Home » Mermaids, zombies and robots oh my! Make sure they don’t contribute to the 2012 doomsday

Mermaids, zombies and robots oh my! Make sure they don’t contribute to the 2012 doomsday

Making robotic history: Learning words, feeling textures and personal assistants

By Amanda Shore

While believing in fairy tale stories like mermaids and zombies can be fun, something even more exciting from stories that we love is becoming a reality. Robots.

While robots have been around for some time, advances in technology have transformed them like never before. Scientists at the University of Southern California’s Viterbi School of Engineering have created a robot finger that is better than humans at feeling texture. At the University of Hertfordshire, a robot baby has been learning to speak. Willow Garage, a robot company in California, has built the PR2 robot, a personal assistant. With this new technology, we are closer to building fully-automated robots and even understanding how humans operate.

BioTac, the robotic finger, is supposed to imitate the way that a human finger would feel motion, temperature and identify over 117 different materials. The finger has a soft, flexible skin with a thin, liquid layer between that and a bone-like core. Since it is anatomically similar to a real human finger, BioTac could be used in artificial limbs. It even has its own fingerprints.

BioTac works because the “skin” vibrates when it touches something. These vibrations are picked up by a hydrophone in the liquid layer. By processing the data from the hydrophone, BioTac can tell which direction it is moving and what material it is touching with a rate of 95 percent accuracy.

DeeChee, a robot baby designed on the open source iCub platform, is astounding scientists with its ability to learn how to speak. It has successfully learned how to say the word “green” and is working on “blue.” By studying this robot, scientists are able to further understand how human babies learn to speak. It was made to look like a human child because there is a theory that the appearance of robots affect how people interact with them. Another reason is that the robot’s own perceptions and development depend on its humanoid form, according to the embodied cognition hypothesis.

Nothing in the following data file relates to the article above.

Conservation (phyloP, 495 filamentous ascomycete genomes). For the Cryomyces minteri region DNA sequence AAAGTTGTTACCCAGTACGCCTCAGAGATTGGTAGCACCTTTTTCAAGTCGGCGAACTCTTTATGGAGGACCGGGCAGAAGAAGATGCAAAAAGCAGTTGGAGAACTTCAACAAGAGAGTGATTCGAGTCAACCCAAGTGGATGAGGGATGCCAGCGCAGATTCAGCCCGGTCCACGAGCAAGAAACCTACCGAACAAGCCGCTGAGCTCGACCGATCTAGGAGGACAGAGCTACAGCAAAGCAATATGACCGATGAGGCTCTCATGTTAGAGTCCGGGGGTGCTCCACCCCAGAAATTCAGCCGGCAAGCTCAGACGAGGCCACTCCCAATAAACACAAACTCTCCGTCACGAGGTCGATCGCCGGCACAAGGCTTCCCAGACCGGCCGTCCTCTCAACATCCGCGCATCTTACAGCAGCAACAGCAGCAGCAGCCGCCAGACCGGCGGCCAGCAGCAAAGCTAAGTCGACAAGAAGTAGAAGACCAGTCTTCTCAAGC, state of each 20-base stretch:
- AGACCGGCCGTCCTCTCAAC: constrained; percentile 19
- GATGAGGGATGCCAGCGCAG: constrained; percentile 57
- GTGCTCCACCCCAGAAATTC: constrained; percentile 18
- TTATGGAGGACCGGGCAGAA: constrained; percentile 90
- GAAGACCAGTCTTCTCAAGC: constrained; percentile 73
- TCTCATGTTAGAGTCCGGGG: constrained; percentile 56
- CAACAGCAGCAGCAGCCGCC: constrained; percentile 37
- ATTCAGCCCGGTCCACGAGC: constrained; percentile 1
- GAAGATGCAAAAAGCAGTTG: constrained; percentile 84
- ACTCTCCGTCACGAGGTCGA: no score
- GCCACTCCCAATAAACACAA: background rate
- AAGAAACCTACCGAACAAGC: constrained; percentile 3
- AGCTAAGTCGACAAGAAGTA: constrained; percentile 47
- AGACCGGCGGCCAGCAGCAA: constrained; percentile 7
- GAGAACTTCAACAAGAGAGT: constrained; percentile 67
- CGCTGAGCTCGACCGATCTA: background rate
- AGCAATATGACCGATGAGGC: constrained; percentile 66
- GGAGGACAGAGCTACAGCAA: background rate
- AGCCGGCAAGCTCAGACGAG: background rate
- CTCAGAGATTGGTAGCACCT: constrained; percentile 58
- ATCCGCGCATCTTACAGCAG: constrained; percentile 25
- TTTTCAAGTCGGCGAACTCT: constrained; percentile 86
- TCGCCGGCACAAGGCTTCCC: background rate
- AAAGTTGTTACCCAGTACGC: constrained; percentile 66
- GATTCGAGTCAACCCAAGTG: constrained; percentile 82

The robotic baby was programmed with a learning algorithm and basic sounds. It went through intensive language training and tests. The researchers stated, “The advent of humanoid robots has enabled a new approach to investigating the acquisition of language, and we report on the development of robots able to acquire rudimentary linguistic skills … In our experiments some salient one-syllable word forms are learnt by a humanoid robot in real-time interactions with naive participants. Words emerge from random syllabic babble through a learning process based on a dialogue between the robot and the human participant, whose speech is perceived by the robot as a stream of phonemes.” The robot learns through repetition and interaction.

The personal assistant robot, PR2 has been programmed to fold towels, fetch drinks, and assist the elderly and disabled. Eleven of these robots have been given away to research institutions. While it is worth $400,000, it isn’t yet ready to be put on the shelves. It takes too long to perform its assigned tasks. It took almost 30 minutes to fold a single towel in 2010, but researchers have been able to lessen the time to six minutes. Still, that’s a lot slower than a human could do it. The PR2 is more for experimentation for future models of robotic personal assistants.

Some may argue that we shouldn’t develop robot technology too much because they could take over the world. This is something else from science fiction. While I’m not saying that it can’t happen, I don’t think that it’s very likely. If it does happen, it certainly won’t be in time for the alleged 2012 doomsday prophesy.

Different kinds of robots have helped humans for years. The self-propelled vacuums are probably the most widely accepted. Robotic prosthetics can help people that have been badly injured regain their mobility and life. Other technology, like being able to link a paralyzed person’s brain to a computer so that they can talk or write, is practically a miracle. When new technology can help people that much, we should accept it, not condemn it.